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Routing based on destination network

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I believe that passing as few hops as possible on the Internet is a good thing in terms of privacy, security and stability. So I was thinking about developing a setup where I would route traffic to IPs in to country X to the VPN exit node in country X, and traffic to country Y to a VPN exit node in country Y, and so on... This could easily be setup in a router like pfSense etc.

 

I would love to hear your reflections/comments on the security and privacy in such a setup.

 

BR

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You will probably create more problems than you are trying to solve, for examples with CDNs.

This will make you have the same amount of captchas as a Tor user.

 

I also don't see how it will reduce hops.

1) Your ISP > AirVPN > destination

2) Your ISP > AirVPN > VPN in destination country > destination

 

So even if AirVPN have 20 countries covered, you will need at least 20 more in order to reach

the majority of the internet, and of course more VPN accounts.

 

Not sure why this is a good idea.


Occasional moderator, sometimes BOFH. Opinions are my own, except when my wife disagrees.

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​Thanks for commenting. Regarding the hops: The number of hops from source-IP to destination-IP would most likely be fewer the shorter the distance (when only looking at hops from the exit node where the traffic will be unencrypted). If I access a server in HK and I use an exit node in DE, my traffic is more exposed to tapping than if I used the exit node in HK. Edward Snowden talked about this in his keynote in LibrePlanet 2016, so I started thinking about this issue.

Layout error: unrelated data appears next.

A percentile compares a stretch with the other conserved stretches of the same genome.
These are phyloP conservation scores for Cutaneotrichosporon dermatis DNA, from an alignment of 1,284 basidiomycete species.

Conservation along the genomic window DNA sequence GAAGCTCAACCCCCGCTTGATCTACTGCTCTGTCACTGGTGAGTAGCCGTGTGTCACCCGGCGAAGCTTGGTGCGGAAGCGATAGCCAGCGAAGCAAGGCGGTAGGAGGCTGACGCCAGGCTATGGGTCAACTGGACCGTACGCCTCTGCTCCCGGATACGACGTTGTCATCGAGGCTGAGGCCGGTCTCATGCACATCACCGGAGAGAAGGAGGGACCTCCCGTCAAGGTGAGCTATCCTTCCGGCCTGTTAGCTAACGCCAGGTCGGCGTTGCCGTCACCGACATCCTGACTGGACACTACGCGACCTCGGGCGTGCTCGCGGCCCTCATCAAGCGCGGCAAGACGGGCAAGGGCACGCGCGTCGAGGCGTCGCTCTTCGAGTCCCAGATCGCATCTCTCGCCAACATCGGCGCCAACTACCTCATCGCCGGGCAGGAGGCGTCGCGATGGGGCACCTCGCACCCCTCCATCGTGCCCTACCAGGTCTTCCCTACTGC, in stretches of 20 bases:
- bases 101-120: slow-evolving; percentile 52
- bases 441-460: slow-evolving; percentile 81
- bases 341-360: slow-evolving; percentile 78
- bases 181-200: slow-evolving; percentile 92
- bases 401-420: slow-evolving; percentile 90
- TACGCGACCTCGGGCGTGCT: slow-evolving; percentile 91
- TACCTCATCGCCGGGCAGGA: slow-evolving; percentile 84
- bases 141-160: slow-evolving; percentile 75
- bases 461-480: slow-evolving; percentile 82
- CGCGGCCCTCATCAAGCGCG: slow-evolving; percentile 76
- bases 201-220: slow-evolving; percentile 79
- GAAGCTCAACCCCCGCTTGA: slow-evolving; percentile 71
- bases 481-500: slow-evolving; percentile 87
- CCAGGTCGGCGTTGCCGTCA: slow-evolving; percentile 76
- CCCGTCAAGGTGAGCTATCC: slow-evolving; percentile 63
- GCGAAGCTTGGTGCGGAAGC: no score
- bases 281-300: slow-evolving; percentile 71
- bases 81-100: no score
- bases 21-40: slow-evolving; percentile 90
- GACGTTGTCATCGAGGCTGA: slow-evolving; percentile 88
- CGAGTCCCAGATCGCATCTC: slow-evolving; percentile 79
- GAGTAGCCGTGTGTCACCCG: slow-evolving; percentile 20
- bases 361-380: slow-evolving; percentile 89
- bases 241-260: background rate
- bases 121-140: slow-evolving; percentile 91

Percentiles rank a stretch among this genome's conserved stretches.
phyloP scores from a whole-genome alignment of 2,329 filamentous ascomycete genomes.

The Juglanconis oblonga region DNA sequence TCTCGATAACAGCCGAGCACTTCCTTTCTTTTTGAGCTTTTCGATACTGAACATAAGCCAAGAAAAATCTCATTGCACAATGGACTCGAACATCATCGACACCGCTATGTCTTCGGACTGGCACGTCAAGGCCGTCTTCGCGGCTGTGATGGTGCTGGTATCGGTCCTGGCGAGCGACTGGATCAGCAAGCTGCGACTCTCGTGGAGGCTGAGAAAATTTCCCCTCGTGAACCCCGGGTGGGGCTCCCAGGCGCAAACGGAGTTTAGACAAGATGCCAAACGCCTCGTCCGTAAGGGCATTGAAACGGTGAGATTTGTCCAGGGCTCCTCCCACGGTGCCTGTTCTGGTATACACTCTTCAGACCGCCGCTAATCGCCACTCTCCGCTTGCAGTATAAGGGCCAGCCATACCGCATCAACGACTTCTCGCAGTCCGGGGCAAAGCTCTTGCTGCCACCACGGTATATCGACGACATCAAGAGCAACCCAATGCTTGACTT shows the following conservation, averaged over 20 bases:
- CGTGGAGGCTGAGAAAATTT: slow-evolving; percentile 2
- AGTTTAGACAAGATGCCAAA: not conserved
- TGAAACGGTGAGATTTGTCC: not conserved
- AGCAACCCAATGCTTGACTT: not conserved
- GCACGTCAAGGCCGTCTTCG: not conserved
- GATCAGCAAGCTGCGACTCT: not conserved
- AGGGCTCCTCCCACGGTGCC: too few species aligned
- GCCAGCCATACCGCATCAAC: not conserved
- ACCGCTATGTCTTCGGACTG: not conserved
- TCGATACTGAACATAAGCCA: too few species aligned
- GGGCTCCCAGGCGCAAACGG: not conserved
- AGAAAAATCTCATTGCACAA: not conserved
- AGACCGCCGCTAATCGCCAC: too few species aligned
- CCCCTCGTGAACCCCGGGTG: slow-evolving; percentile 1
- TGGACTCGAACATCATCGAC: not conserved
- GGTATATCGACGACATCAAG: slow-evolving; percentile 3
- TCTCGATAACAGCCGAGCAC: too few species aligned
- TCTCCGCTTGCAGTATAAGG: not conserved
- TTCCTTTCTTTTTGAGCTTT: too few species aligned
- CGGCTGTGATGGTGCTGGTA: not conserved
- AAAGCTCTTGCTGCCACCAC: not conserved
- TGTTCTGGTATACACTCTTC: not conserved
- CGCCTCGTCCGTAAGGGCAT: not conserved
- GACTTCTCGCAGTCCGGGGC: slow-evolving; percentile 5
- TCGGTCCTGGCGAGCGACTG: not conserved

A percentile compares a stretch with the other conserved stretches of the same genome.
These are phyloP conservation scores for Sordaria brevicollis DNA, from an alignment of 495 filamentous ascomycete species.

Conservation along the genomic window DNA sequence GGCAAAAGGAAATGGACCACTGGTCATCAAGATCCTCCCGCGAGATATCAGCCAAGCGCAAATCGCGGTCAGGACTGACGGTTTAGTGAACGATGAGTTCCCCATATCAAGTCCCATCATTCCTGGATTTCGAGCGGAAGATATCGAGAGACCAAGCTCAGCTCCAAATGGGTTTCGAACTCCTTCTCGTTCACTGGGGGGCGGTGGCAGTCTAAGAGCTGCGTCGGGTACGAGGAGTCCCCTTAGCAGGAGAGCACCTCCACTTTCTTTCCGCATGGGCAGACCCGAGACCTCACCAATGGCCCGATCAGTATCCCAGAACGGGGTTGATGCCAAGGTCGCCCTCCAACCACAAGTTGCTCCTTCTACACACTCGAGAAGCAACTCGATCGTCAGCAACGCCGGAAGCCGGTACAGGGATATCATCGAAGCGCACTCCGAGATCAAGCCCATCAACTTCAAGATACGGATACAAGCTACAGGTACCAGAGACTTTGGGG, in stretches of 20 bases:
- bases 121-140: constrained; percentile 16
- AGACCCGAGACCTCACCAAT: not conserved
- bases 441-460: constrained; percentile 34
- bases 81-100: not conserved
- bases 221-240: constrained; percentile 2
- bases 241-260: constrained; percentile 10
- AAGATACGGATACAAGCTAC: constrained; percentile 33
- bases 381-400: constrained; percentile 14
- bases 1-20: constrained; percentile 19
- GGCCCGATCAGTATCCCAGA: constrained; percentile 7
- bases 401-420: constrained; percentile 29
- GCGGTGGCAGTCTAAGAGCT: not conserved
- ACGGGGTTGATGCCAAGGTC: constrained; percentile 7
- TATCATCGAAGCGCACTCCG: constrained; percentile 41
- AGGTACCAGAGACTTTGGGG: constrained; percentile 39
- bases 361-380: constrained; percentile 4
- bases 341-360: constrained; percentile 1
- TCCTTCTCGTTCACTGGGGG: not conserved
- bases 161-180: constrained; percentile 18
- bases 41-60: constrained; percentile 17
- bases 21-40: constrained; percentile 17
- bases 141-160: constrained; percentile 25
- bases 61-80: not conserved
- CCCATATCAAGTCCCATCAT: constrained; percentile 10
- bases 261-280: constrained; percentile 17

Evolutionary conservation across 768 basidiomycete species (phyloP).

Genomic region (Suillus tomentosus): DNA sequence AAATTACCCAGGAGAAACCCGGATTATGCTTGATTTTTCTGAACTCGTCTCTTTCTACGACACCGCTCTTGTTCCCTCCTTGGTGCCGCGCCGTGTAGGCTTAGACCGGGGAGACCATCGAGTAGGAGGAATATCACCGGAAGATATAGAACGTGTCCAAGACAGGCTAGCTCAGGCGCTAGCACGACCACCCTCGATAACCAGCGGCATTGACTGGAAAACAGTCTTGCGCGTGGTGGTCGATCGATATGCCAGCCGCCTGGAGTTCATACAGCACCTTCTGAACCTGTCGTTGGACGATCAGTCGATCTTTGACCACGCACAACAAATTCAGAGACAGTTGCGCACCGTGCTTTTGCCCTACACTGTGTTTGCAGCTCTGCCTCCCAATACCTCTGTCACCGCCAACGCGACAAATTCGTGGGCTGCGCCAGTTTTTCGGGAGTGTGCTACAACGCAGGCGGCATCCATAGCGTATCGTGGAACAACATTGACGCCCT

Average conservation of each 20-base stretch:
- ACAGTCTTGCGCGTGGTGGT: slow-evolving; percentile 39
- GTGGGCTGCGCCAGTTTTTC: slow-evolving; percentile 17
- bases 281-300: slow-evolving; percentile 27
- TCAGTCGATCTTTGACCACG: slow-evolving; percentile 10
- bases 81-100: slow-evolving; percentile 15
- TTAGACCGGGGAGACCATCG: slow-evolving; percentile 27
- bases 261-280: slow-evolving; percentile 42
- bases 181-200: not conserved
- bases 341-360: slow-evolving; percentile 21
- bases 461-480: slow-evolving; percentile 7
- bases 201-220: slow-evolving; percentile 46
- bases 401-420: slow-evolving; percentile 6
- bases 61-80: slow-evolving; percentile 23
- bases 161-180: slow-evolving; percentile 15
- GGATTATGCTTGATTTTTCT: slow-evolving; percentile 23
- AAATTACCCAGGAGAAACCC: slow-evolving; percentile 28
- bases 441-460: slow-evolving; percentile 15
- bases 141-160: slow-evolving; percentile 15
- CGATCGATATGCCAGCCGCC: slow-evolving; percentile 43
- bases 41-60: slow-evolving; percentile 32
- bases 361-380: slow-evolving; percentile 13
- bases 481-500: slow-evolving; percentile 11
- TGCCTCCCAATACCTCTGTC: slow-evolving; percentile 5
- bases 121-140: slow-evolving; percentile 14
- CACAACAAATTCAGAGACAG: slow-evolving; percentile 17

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Can you please link to a post/video where Snowden, or anyone else for this matter,

states that it is better to setup country based policy routing and multiple VPN endpoints

in order to avoid or minimize survellience?

 

The idea is to decentralize as much as possible, not to use the same nodes over and

over again in order to connect to same destinations. Unless you have specific needs:

Sounds feasible if you are a CDN or an internet exchange point, and might potentially

reduce transit costs, but for an individual user I see no benefit of this scheme, quite

the opposite.

Complexity is always the "silent enemy" of security. Such setup would require keeping

dozens of VPN accounts and sessions, setting up complex rules and having a very long

routing table. And the troubleshooting of a failed node will be only possible after connectivity

loss, which might find you at the wrong time.


Occasional moderator, sometimes BOFH. Opinions are my own, except when my wife disagrees.

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